There’s A Guy Who Offers “Daddying” Services To Single Moms For $30/Hour

by San Eli News

Sure, we get it, being a dad isn’t easy. However, no matter how hard it actually gets, everyone will agree that standing up and simply running away is never an option. Nobody is born with dad skills—they are learned and acquired through education, self-awareness, sprinkled with a dash of trial and error.

But, unfortunately, dads do run away, not only leaving behind now single moms to fill in both pairs of parenting shoes but also their offspring who have done nothing to deserve this.

Well, where there’s a problem, there’s a solution. A fellow by the name of Jake James recently posted an ad for fatherhood services that he calls Rent a Daddy. Read on to learn more.

Single motherhood is a growing problem, but this guy got them covered with a service he calls “Rent a Daddy”

Image credits: Jake James

Jake James of Blue Haven, Australia got an idea to post an ad for him as a rentable dad on his Facebook

Image credits: Jake James

So, Jake James, also referred to as Jake Orr by some, from Blue Haven, New South Wales, Australia is a trucker who decided he needed a bit of a change of pace in life. As a result, he put out an ad for a Rent a Daddy service that is exactly what it sounds like.

The post was accompanied by a caption: “Trying out a new career move to get away from trucks so everybody get onboard and support your boy. Rent a daddy today.”

The ad continued in the picture giving the traditional marketing blurbs and calls to action, along with all of the details of the service. It starts off with “Has your baby daddy been acting up? Tired of him playing games? Does he put drugs and his mates before his kids? Get yourself a rent a daddy!!”

This includes instructional learning, attending sports events, partaking in the kid’s desired activities and much more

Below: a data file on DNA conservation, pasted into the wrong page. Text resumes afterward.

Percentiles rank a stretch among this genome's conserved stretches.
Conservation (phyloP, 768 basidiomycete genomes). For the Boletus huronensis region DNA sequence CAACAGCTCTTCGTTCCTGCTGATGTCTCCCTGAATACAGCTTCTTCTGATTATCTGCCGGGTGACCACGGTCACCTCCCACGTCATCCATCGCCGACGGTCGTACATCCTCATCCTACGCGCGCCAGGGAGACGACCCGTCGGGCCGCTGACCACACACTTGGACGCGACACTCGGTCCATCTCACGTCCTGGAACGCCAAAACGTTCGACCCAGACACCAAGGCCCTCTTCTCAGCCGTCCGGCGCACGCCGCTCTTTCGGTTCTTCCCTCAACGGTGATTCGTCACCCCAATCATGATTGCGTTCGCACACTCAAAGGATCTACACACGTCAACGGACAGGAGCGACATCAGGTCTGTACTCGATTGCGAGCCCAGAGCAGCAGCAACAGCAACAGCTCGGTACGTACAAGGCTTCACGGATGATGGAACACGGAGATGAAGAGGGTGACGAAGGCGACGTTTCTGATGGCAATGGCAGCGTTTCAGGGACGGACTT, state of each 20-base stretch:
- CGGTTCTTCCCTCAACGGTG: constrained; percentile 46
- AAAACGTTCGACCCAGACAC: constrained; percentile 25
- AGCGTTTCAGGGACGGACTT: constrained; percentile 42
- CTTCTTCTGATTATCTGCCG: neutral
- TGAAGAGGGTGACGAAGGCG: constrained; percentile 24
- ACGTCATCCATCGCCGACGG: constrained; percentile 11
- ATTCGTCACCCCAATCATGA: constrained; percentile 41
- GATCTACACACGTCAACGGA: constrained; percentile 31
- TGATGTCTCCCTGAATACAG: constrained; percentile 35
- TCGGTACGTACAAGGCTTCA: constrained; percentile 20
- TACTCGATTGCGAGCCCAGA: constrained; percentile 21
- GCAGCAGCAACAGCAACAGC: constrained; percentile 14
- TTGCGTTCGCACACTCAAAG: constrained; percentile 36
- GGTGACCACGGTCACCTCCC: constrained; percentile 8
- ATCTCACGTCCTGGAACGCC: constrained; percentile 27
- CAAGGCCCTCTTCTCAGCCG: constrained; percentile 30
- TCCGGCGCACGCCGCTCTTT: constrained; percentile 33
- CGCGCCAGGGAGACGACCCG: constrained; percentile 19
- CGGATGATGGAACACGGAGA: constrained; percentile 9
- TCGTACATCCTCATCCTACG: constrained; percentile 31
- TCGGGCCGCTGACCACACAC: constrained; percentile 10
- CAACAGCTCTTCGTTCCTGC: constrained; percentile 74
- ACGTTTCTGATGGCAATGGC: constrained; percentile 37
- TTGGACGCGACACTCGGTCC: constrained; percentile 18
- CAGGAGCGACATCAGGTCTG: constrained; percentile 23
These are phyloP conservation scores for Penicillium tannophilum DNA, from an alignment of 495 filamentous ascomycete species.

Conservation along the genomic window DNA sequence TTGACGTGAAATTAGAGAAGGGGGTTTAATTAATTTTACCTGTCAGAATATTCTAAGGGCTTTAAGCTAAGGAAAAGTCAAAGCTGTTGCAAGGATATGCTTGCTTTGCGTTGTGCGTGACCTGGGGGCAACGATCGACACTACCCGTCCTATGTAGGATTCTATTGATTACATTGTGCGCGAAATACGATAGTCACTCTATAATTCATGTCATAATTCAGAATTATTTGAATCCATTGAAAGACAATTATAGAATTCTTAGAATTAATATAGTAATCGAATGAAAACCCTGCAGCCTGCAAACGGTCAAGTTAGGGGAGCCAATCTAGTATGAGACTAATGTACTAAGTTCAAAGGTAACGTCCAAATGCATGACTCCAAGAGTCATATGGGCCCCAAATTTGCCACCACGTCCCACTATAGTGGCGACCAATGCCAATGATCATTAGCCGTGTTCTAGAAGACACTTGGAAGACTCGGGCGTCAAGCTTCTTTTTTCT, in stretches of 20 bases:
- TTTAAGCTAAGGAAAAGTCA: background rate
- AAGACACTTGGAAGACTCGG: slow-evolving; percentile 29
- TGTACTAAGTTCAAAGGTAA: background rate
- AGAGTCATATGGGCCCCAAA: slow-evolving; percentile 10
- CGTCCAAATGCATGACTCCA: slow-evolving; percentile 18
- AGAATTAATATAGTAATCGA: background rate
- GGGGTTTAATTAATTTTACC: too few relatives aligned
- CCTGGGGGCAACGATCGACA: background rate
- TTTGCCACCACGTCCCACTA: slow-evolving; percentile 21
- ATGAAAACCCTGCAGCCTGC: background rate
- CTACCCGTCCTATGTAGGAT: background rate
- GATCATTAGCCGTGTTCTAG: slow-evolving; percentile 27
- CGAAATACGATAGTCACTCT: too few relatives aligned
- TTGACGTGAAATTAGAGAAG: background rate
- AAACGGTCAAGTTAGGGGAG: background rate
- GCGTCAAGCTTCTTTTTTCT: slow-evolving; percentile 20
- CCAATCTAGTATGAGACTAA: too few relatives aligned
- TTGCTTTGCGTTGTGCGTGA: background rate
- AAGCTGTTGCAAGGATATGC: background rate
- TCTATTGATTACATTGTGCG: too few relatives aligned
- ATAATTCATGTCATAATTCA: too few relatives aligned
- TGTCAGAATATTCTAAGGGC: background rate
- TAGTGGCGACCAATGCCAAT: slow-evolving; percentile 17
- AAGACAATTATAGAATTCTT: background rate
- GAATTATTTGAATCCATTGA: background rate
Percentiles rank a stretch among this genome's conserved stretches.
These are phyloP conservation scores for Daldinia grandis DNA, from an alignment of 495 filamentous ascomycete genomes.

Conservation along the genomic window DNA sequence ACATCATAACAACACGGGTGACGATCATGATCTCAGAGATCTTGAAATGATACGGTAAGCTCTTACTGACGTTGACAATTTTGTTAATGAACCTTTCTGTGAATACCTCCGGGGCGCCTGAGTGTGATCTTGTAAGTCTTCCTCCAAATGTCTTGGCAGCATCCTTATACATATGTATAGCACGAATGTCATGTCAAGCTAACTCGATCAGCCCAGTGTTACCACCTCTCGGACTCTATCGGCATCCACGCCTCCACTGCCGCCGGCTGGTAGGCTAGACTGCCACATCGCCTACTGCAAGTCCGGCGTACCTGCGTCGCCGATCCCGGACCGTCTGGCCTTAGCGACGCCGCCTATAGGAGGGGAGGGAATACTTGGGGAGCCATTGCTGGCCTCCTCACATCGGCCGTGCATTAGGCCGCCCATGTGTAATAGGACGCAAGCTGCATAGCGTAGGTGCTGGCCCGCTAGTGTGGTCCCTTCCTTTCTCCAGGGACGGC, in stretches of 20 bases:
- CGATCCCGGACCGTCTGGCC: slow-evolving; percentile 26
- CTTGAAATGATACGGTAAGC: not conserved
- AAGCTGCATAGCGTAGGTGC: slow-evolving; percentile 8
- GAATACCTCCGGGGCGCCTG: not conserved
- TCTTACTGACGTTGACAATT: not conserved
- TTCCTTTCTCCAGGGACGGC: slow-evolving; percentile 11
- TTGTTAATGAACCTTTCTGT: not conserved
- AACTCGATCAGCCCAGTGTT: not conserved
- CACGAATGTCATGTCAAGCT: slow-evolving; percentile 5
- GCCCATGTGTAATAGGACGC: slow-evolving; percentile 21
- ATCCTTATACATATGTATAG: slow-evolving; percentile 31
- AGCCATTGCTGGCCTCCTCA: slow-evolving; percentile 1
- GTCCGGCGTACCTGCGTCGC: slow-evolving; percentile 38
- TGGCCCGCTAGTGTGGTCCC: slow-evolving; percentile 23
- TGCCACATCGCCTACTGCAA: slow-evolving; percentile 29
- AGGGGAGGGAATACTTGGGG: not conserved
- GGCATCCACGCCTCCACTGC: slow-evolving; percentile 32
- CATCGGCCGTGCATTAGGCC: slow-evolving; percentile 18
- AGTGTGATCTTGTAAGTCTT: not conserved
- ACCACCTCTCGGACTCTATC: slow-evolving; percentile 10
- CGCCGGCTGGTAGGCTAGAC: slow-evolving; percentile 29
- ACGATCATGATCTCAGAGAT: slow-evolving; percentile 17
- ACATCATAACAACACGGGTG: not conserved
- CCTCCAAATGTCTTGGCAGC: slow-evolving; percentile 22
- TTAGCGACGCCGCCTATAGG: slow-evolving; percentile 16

Image credits: Jake James

He also offers some extra services like family selfies and Facebook relationship status updates

Image credits: jakebrakeorr

Services include pretty much what you would expect from a babysitter, except wrapped in a more fatherly approach: 3 hours of instructional learning of valuable life skills like car maintenance and mowing the lawn, daycare and school drop-offs and pick-ups, 3 activities of the kid’s choice, attending sporting events, and there’s even a possibility of getting him for the weekends.

For an extra fee, you can also have Jake attend family events and birthday parties as well as Sunday afternoons. Other services include updating his Facebook relationship status and family selfies.

Speaking of fees, Jake’s daddy services come to AU$30 per hour as a standard rate and a 20% hourly surcharge is added for Sundays after 4PM and Sunday night dinners (which is, of course, covered by the client).

Jake charges AU$30 hourly with some applicable surcharges depending on the situation

Image credits: jakebrakeorr

Image credits: jakebrakeorr

Now, at the moment, it isn’t clear if this was done for laughs, or was done for the fun of it but turned real, or if it was a real ad to begin with. Regardless, many people have responded to his ad, tagging their friends who people are left to assume need a dad real bad.

One of the commenters joked that she’d want to borrow her friend’s kids for the day just so that she could meet Jake. Another commenter also jokingly sent a warning to her spouse saying if he acts up, he’s getting replaced by Jake.

There were some who were genuinely skeptical of his ability to be a good dad, primarily because he’s supposedly holding a beer can in his hands in the ad picture and he provided absolutely no credentials for being a father or having experience in fatherhood, save for a few pictures with kids you can find on his Instagram.

Jake and his post went viral, getting thousands of reactions on Facebook and making headlines online

Image credits: jakebrakeorr

The ad managed to acquire some internet fame with over 2,100 reactions to the post, over 1,700 comments and almost the same amount of shares. It also got some media coverage online.

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